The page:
International Day of People with Disability
Every year, the United Nations announce a theme for International Day of People with Disability and this December 3rd Samaritans will focus on how we contribute to a transformation towards sustainable and resilient society for all.
Australia has been actively working towards an inclusive, accessible society since the government’s 2009 Shut Out report which found that many people with disability felt excluded, isolated and ignored. Since then we have seen action. The National Disability Strategy 2010-2020, which underpins the NDIS, aims to increase choice for people with disability and create pathways to an inclusive and cohesive society.
Now more than ever, people with disability enjoy a right to choose how their supports are implemented. Where previously, providers and care were allocated, the NDIS has facilitated autonomy. Every day, people with a disability face and overcome challenges, and Samaritans is proud to play a role in their triumphs.
Yet, there is still far to travel on the journey towards a sustainable and inclusive society. Housing and pricing are two areas within the NDIS that are in need of crucial reform. People with a disability face inequity accessing the rental market or purchasing their own homes. In some instances, the policies of the relevant State or Territory Housing Authority, or the attitudes of landlords or agents, directly discriminate against people with disabilities. Considerable attention is required to ensure that people with disabilities have the right to accommodation in the community, with the accompanying right to participate in all social, creative or recreational activities.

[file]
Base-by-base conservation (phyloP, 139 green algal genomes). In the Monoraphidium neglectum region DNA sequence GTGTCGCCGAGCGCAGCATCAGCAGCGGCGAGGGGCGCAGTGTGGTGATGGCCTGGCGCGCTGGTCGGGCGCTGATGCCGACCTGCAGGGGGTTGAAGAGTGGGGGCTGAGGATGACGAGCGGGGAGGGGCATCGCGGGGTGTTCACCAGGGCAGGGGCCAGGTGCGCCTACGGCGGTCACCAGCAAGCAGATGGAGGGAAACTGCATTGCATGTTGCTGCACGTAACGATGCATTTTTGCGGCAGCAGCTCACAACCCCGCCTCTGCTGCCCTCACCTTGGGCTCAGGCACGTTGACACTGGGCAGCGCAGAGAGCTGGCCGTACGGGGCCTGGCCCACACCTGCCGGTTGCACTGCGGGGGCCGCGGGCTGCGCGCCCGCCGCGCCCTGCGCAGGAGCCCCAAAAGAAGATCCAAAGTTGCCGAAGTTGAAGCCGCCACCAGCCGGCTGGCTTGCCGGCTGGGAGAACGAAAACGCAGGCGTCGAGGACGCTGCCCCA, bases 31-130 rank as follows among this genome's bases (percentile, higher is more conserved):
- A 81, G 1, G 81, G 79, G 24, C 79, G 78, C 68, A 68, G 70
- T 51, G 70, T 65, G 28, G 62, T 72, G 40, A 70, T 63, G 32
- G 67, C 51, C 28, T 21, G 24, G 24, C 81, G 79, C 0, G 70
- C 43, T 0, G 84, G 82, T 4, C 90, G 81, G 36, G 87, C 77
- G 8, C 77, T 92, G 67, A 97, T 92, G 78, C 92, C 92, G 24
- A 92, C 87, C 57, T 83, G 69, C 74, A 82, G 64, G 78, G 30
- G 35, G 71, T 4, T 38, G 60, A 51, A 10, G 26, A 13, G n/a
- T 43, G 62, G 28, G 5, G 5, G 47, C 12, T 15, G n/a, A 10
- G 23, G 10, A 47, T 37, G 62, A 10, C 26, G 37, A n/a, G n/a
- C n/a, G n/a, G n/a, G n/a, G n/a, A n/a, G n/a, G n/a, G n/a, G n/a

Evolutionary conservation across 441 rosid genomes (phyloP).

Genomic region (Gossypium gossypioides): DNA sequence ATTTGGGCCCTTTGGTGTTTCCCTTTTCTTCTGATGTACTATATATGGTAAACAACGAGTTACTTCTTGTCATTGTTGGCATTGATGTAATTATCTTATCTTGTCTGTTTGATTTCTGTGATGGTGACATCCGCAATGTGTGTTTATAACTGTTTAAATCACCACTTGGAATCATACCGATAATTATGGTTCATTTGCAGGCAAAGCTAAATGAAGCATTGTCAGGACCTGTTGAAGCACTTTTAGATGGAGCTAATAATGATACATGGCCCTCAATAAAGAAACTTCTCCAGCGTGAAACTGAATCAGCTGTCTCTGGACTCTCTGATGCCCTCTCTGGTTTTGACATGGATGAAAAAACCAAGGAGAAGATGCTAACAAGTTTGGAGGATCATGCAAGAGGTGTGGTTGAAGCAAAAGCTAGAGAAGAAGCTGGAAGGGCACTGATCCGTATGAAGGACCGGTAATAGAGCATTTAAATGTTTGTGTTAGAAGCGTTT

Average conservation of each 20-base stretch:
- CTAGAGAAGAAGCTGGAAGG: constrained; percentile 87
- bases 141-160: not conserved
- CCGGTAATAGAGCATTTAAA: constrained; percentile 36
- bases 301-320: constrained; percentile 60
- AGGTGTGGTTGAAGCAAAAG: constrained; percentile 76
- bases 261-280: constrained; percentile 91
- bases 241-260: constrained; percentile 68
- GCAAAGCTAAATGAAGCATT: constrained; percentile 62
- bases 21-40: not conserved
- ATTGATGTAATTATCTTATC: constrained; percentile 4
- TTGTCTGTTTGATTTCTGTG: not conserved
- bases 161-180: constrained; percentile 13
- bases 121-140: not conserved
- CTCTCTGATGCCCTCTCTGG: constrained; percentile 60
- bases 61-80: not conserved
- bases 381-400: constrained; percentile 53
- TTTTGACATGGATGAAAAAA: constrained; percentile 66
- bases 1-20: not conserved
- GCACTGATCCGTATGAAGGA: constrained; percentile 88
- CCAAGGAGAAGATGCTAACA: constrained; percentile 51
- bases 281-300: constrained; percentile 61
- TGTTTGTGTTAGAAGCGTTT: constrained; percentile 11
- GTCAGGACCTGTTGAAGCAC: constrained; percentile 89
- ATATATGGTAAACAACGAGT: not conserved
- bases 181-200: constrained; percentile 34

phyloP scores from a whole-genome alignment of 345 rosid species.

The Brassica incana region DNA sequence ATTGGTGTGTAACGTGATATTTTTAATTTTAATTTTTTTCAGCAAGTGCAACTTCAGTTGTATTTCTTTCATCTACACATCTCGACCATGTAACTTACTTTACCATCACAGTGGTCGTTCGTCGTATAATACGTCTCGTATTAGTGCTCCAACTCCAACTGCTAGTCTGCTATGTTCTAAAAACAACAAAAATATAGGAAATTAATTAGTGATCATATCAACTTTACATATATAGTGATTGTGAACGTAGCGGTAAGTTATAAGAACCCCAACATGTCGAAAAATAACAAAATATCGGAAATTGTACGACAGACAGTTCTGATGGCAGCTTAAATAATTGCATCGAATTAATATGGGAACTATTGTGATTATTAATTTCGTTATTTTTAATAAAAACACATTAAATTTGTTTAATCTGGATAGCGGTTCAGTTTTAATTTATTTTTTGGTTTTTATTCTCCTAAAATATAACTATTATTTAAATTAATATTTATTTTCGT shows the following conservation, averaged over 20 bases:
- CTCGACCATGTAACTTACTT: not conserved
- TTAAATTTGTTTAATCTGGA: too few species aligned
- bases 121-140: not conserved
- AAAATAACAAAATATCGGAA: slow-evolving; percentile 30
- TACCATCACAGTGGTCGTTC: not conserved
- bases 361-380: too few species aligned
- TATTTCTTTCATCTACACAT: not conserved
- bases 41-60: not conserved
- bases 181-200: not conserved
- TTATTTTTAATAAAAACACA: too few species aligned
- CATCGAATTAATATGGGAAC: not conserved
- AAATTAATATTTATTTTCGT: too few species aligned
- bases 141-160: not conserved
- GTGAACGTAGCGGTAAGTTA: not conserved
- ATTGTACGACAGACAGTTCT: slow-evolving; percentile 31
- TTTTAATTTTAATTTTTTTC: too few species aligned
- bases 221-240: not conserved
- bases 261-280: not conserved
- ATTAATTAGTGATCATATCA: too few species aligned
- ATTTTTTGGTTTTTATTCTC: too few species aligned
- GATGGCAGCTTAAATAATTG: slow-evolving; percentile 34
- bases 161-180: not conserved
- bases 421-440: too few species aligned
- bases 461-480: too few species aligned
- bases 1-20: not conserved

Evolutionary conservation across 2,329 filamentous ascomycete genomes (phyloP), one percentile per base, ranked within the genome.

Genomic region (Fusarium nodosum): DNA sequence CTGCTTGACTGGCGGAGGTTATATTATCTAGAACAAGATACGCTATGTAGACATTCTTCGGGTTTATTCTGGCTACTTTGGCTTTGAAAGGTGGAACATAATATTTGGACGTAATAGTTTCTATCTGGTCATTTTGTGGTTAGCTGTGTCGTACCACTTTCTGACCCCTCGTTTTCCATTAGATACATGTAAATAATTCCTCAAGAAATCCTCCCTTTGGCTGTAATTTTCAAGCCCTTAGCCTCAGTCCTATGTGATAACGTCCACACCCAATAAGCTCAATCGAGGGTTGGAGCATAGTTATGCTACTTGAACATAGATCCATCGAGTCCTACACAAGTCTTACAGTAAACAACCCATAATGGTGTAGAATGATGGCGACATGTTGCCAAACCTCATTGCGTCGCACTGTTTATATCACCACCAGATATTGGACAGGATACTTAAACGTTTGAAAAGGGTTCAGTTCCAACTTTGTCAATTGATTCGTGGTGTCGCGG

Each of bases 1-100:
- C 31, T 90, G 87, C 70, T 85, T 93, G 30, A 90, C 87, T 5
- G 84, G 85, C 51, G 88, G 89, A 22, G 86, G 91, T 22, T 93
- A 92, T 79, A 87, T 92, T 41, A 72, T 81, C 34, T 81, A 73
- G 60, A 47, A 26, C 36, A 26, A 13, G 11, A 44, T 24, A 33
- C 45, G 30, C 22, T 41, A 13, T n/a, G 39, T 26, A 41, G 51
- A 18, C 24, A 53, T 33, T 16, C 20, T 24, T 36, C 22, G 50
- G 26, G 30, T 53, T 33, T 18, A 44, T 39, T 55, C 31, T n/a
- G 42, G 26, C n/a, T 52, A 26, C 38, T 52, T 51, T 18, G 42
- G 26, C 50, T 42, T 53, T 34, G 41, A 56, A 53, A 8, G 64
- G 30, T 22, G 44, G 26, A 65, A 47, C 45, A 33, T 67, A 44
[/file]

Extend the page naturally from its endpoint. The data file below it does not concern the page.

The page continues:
In addition, physical barriers still exist which undermine equity for people with disability. In 2009 it was found that physical spaces within our communities need to be made more accessible. Yet within our own community, we can see inaccessible public spaces built since this date. Think of the ANZAC Walk – an architectural monument to Newcastle’s servicemen and women, it is only accessible for people with limited mobility from one side. The answer to an inaccessible built environment shouldn’t be ‘turn around’ or ‘don’t go there’. Rather the question should be “Why are these areas inaccessible in the first place? Why was it built that way? Why was that location chosen?”
This International Day of People with Disability I am proud to look back on how far we’ve come. It is an opportunity to celebrate the wonderful talents that people with a disability contribute to our society. However, I am also resolved to continue the fight for inclusivity, equity, and accessibility moving forward.